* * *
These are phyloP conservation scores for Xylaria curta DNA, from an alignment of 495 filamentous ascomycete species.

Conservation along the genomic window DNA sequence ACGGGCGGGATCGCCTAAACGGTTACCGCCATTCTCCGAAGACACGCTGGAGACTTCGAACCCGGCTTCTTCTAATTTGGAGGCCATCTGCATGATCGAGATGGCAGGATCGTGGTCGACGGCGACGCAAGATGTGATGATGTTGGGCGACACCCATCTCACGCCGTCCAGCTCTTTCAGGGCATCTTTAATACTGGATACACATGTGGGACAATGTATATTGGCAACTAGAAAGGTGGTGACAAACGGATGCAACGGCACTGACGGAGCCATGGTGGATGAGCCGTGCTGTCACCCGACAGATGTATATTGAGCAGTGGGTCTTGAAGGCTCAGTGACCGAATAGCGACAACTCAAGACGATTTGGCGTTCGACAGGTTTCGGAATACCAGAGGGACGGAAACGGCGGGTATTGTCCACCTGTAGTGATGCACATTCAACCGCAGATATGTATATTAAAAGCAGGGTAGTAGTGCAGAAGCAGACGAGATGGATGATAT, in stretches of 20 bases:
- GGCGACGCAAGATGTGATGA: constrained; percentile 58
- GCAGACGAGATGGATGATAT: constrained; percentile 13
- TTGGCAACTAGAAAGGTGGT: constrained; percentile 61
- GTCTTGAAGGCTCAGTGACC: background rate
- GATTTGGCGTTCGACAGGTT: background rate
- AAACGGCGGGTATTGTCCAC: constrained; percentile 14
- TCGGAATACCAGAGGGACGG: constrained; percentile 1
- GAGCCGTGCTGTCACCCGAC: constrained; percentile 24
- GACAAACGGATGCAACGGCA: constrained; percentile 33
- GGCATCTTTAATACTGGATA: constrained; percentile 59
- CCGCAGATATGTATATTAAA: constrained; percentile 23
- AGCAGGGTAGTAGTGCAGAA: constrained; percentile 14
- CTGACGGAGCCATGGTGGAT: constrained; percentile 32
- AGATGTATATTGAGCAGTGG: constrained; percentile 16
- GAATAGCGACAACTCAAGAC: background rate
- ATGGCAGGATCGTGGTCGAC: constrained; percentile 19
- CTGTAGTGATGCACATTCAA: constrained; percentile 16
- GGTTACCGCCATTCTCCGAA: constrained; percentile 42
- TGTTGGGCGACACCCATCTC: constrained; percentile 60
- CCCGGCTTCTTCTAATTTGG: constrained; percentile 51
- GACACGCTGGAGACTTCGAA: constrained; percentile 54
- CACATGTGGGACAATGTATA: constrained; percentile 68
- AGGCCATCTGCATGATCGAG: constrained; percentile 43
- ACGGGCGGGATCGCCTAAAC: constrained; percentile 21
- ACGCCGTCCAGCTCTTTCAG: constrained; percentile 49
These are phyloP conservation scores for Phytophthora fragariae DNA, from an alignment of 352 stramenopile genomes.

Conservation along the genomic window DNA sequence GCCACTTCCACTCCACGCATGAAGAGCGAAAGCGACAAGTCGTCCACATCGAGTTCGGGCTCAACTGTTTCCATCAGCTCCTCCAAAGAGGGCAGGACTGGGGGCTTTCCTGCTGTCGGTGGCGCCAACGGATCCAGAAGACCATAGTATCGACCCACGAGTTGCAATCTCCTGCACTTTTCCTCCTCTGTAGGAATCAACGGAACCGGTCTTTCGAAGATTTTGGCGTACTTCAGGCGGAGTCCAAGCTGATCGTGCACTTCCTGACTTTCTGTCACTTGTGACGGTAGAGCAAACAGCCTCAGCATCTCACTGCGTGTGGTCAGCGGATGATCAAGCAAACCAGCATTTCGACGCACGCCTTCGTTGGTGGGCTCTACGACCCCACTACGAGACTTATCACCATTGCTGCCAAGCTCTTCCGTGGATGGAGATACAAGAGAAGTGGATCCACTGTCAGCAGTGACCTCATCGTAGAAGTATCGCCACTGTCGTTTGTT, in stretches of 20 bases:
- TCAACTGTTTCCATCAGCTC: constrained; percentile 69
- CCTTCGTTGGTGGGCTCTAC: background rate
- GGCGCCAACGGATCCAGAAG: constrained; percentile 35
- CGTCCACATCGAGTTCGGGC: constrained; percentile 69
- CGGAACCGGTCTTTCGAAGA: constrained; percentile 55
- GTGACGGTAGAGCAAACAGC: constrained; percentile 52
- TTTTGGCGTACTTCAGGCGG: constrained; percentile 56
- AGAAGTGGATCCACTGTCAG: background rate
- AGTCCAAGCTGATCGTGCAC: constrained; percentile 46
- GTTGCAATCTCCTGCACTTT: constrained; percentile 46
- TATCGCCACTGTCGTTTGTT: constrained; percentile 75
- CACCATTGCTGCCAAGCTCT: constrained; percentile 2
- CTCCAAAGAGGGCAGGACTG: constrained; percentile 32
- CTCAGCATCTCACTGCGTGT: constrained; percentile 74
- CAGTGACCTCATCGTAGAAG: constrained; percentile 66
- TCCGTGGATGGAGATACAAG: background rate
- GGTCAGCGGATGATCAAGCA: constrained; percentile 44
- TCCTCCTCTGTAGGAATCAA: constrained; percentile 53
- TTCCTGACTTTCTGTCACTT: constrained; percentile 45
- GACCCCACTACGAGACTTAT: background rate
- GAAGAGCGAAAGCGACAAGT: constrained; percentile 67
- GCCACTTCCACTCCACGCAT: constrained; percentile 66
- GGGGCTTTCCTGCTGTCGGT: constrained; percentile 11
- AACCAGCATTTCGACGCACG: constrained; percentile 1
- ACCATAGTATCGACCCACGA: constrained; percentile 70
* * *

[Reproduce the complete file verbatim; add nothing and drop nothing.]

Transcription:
These are phyloP conservation scores for Xylaria curta DNA, from an alignment of 495 filamentous ascomycete species.

Conservation along the genomic window DNA sequence ACGGGCGGGATCGCCTAAACGGTTACCGCCATTCTCCGAAGACACGCTGGAGACTTCGAACCCGGCTTCTTCTAATTTGGAGGCCATCTGCATGATCGAGATGGCAGGATCGTGGTCGACGGCGACGCAAGATGTGATGATGTTGGGCGACACCCATCTCACGCCGTCCAGCTCTTTCAGGGCATCTTTAATACTGGATACACATGTGGGACAATGTATATTGGCAACTAGAAAGGTGGTGACAAACGGATGCAACGGCACTGACGGAGCCATGGTGGATGAGCCGTGCTGTCACCCGACAGATGTATATTGAGCAGTGGGTCTTGAAGGCTCAGTGACCGAATAGCGACAACTCAAGACGATTTGGCGTTCGACAGGTTTCGGAATACCAGAGGGACGGAAACGGCGGGTATTGTCCACCTGTAGTGATGCACATTCAACCGCAGATATGTATATTAAAAGCAGGGTAGTAGTGCAGAAGCAGACGAGATGGATGATAT, in stretches of 20 bases:
- GGCGACGCAAGATGTGATGA: constrained; percentile 58
- GCAGACGAGATGGATGATAT: constrained; percentile 13
- TTGGCAACTAGAAAGGTGGT: constrained; percentile 61
- GTCTTGAAGGCTCAGTGACC: background rate
- GATTTGGCGTTCGACAGGTT: background rate
- AAACGGCGGGTATTGTCCAC: constrained; percentile 14
- TCGGAATACCAGAGGGACGG: constrained; percentile 1
- GAGCCGTGCTGTCACCCGAC: constrained; percentile 24
- GACAAACGGATGCAACGGCA: constrained; percentile 33
- GGCATCTTTAATACTGGATA: constrained; percentile 59
- CCGCAGATATGTATATTAAA: constrained; percentile 23
- AGCAGGGTAGTAGTGCAGAA: constrained; percentile 14
- CTGACGGAGCCATGGTGGAT: constrained; percentile 32
- AGATGTATATTGAGCAGTGG: constrained; percentile 16
- GAATAGCGACAACTCAAGAC: background rate
- ATGGCAGGATCGTGGTCGAC: constrained; percentile 19
- CTGTAGTGATGCACATTCAA: constrained; percentile 16
- GGTTACCGCCATTCTCCGAA: constrained; percentile 42
- TGTTGGGCGACACCCATCTC: constrained; percentile 60
- CCCGGCTTCTTCTAATTTGG: constrained; percentile 51
- GACACGCTGGAGACTTCGAA: constrained; percentile 54
- CACATGTGGGACAATGTATA: constrained; percentile 68
- AGGCCATCTGCATGATCGAG: constrained; percentile 43
- ACGGGCGGGATCGCCTAAAC: constrained; percentile 21
- ACGCCGTCCAGCTCTTTCAG: constrained; percentile 49
These are phyloP conservation scores for Phytophthora fragariae DNA, from an alignment of 352 stramenopile genomes.

Conservation along the genomic window DNA sequence GCCACTTCCACTCCACGCATGAAGAGCGAAAGCGACAAGTCGTCCACATCGAGTTCGGGCTCAACTGTTTCCATCAGCTCCTCCAAAGAGGGCAGGACTGGGGGCTTTCCTGCTGTCGGTGGCGCCAACGGATCCAGAAGACCATAGTATCGACCCACGAGTTGCAATCTCCTGCACTTTTCCTCCTCTGTAGGAATCAACGGAACCGGTCTTTCGAAGATTTTGGCGTACTTCAGGCGGAGTCCAAGCTGATCGTGCACTTCCTGACTTTCTGTCACTTGTGACGGTAGAGCAAACAGCCTCAGCATCTCACTGCGTGTGGTCAGCGGATGATCAAGCAAACCAGCATTTCGACGCACGCCTTCGTTGGTGGGCTCTACGACCCCACTACGAGACTTATCACCATTGCTGCCAAGCTCTTCCGTGGATGGAGATACAAGAGAAGTGGATCCACTGTCAGCAGTGACCTCATCGTAGAAGTATCGCCACTGTCGTTTGTT, in stretches of 20 bases:
- TCAACTGTTTCCATCAGCTC: constrained; percentile 69
- CCTTCGTTGGTGGGCTCTAC: background rate
- GGCGCCAACGGATCCAGAAG: constrained; percentile 35
- CGTCCACATCGAGTTCGGGC: constrained; percentile 69
- CGGAACCGGTCTTTCGAAGA: constrained; percentile 55
- GTGACGGTAGAGCAAACAGC: constrained; percentile 52
- TTTTGGCGTACTTCAGGCGG: constrained; percentile 56
- AGAAGTGGATCCACTGTCAG: background rate
- AGTCCAAGCTGATCGTGCAC: constrained; percentile 46
- GTTGCAATCTCCTGCACTTT: constrained; percentile 46
- TATCGCCACTGTCGTTTGTT: constrained; percentile 75
- CACCATTGCTGCCAAGCTCT: constrained; percentile 2
- CTCCAAAGAGGGCAGGACTG: constrained; percentile 32
- CTCAGCATCTCACTGCGTGT: constrained; percentile 74
- CAGTGACCTCATCGTAGAAG: constrained; percentile 66
- TCCGTGGATGGAGATACAAG: background rate
- GGTCAGCGGATGATCAAGCA: constrained; percentile 44
- TCCTCCTCTGTAGGAATCAA: constrained; percentile 53
- TTCCTGACTTTCTGTCACTT: constrained; percentile 45
- GACCCCACTACGAGACTTAT: background rate
- GAAGAGCGAAAGCGACAAGT: constrained; percentile 67
- GCCACTTCCACTCCACGCAT: constrained; percentile 66
- GGGGCTTTCCTGCTGTCGGT: constrained; percentile 11
- AACCAGCATTTCGACGCACG: constrained; percentile 1
- ACCATAGTATCGACCCACGA: constrained; percentile 70